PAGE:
Kathleen and Curtis Marble Professor in Cancer Research
Professor of Biology
Investigator, Howard Hughes Medical Institute
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October 29, 2020: The Koch Institute shares its sorrow with the MIT and scientific communities over the news that Professor Amon has passed away at age 53 following a two-and-a-half-year battle with ovarian cancer. Our thoughts are with her family, friends, colleagues and trainees.
"We study the molecular mechanisms that govern chromosome segregation and the consequences – aneuploidy – when these fail. In our work on chromosome segregation, we focus on mechanisms that control final stages of mitosis using budding yeast as a model system. We also investigate what happens in cells where chromosome segregation mechanisms fail and that become aneuploid. We study the effects of aneuploidy on cellular physiology and how the condition contributes to cancer. We also explore how the vulnerabilities associated with aneuploidy could be exploited for new tumor therapies."
Learn more about the Amon lab and how understanding cell division and cell stress may lead to the development of new drugs or compounds that selectively kill cancer cells by watching this video: "Inside the Lab: Angelika Amon, Ph.D."
A molecular and cell biologist, Dr. Amon is the Kathleen and Curtis Marble Professor in Cancer Research and Professor of Biology at MIT. She received her B.S. from the University of Vienna and continued her doctoral work there under Professor Kim Nasmyth at the Research Institute of Molecular Pathology, receiving her Ph.D. in 1993. She completed a two-year post-doctoral fellowship at the Whitehead Institute in Cambridge, Massachusetts and was subsequently named a Whitehead Fellow for three years. In 1999, she joined the MIT Center for Cancer Research and the Department of Biology and was promoted to full Professor in 2007. Dr. Amon has won a Presidential Early Career Award for Scientists and Engineers in 1998, was named an Associate Investigator at the Howard Hughes Medical Institute in 2000, and was the 2003 recipient of the National Science Foundation's Alan T. Waterman Award. She has also shared the 2007 Paul Marks Prize for Cancer Research and won the 2008 National Academy of Sciences Award in Molecular Biology. In 2013, Dr. Amon was awarded the Ernst Jung Prize for medicine. In 2019 she was named the recipient of the Vilcek Prize in Biomedical Science and a winner of the Breakthrough Prize in Life Sciences, and in 2020 she was awarded the Human Frontier Science Program's Nakasone Award.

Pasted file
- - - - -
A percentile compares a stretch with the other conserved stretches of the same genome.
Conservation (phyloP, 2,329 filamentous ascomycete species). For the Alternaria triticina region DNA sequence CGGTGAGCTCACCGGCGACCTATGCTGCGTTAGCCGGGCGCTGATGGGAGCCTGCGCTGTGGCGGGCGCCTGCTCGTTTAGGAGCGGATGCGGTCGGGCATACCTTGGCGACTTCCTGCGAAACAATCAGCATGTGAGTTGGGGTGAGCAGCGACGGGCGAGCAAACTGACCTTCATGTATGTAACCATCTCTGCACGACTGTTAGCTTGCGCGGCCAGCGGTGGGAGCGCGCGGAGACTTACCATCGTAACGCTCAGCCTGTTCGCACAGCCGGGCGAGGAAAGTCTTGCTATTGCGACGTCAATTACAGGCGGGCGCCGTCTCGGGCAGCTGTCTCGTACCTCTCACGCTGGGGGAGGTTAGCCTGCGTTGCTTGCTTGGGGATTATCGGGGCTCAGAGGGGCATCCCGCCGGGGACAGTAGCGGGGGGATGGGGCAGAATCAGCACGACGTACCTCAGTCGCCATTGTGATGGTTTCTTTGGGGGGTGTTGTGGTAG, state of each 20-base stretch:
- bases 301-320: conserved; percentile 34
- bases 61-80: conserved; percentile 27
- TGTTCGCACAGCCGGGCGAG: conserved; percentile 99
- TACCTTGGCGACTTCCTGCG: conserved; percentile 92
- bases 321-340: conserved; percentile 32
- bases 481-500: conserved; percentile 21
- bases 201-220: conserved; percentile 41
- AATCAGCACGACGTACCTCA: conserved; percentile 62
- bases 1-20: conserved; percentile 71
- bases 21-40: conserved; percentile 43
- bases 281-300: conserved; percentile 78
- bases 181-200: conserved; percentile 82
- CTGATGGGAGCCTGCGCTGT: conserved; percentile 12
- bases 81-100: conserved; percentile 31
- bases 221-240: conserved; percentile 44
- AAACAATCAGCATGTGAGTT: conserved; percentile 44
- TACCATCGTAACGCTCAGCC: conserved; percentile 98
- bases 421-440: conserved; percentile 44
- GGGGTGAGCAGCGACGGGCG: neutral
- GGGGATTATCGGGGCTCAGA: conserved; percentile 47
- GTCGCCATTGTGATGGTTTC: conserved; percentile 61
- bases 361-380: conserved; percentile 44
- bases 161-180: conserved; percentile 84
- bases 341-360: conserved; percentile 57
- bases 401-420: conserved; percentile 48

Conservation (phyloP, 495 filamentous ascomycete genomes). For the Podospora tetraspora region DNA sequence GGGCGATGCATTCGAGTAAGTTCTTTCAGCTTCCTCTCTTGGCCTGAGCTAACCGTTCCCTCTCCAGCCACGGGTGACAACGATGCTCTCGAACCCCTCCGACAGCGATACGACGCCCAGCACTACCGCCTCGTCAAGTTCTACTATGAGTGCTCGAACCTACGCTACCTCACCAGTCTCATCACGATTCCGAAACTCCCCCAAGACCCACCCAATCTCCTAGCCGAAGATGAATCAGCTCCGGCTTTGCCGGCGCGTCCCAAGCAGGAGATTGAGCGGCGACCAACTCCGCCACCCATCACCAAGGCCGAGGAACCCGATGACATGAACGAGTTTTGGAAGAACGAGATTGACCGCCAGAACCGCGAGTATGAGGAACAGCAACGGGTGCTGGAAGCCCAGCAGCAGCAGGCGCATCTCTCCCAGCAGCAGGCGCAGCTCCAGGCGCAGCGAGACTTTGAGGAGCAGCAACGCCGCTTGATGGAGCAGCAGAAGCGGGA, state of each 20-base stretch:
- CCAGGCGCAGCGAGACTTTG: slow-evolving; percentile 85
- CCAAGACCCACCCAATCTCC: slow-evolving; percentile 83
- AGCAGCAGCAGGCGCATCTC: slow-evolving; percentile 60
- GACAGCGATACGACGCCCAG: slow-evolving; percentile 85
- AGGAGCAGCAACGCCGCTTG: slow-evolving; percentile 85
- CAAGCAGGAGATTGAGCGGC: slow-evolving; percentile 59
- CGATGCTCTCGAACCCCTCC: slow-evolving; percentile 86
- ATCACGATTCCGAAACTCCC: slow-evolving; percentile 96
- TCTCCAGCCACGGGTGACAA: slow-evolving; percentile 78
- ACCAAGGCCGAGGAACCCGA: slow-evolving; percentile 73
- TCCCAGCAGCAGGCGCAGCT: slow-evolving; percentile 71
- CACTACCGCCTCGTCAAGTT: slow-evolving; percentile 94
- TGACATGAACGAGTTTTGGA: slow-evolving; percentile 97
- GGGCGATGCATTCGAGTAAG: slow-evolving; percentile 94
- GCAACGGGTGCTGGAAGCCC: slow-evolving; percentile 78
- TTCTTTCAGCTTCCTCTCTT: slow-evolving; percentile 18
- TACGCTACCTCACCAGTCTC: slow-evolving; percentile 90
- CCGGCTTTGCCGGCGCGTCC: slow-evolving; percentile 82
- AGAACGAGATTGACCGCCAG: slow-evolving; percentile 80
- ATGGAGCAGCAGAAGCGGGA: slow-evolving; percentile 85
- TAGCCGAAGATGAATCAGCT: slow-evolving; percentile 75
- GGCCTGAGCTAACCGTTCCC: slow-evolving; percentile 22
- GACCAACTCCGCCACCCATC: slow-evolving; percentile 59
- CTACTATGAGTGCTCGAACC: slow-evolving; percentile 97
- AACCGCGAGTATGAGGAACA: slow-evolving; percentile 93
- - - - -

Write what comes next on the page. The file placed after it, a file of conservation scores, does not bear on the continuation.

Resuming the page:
For budding yeast cells to leave mitosis and enter the next G1 phase the protein phosphatase Cdc14 needs to be activated. This activation step involves the dissociation of Cdc14 from an inhibitory subunit Cfi1/Net1, which binds to and sequesters the phosphatase in the nucleolus during G1, S phase and early mitosis. During anaphase Cdc14 is released from its inhibitor allowing it to become active and to bring about exit from mitosis. Two regulatory networks have been identified that control the association of Cdc14 with Cfi1/Net1. The Cdc14 early anaphase release network (FEAR network) promotes Cdc14 release from the nucleolus during early anaphase, whereas the Mitotic Exit Network (MEN) maintains Cdc14 in a released state during late stages of anaphase and telophase.
The FEAR network is comprised of several proteins that are not only important for mitotic exit but also for chromosome segregation during anaphase. Currently, the Amon lab is investigating how FEAR network components function to promote Cdc14 release from the nucleolus and how the FEAR network couples exit from mitosis to chromosome segregation. The second signaling pathway that controls Cdc14 activity, the Mitotic Exit Network resembles a Ras-like signaling cascade. The Amon lab studies on signals controlling the activity of the MEN revealed that this pathway ensures that cells exit from mitosis only after the nucleus has been partitioned between the future daughter cells. The MEN senses nuclear position in part due to physical separation of the GTPase Tem1 and its activator Lte1 prior to exit from mitosis. Tem1's GAP Bub2 also contributed to restraining mitotic exit when the nucleus is not partitioned between the two future daughter cells. Currently, the Amon lab is investigating how the protein kinase Kin4 affects the activity of Bub2 in response to nuclear position defects.
In addition to studying how Cdc14 is regulated, the lab investigated the function of this phosphatase during mitosis. Cdc14's main role is to reverse CDK phosphorylation events thereby triggering exit from mitosis. Recent studies in the lab showed that Cdc14 also regulates the segregation of repetitive DNA. Chromosome segregation requires the Separase-dependent removal of cohesin complexes, which link sister chromatids. Their findings show that the segregation of specialized chromosomal domains requires mechanisms in addition to cohesin removal. Late segregating DNA elements, such as the telomeres and the rDNA, also require Cdc14 activated by the FEAR network for proper segregation. Cdc14 promotes the enrichment of condensins, which are protein complexes required for chromosome condensation and rDNA segregation, at this locus. The fact that Cdc14 promotes the partitioning of late-segregating DNA regions as well as exit from mitosis provides a mechanism for ensuring that sister-chromatid separation is completed before cells exit from mitosis.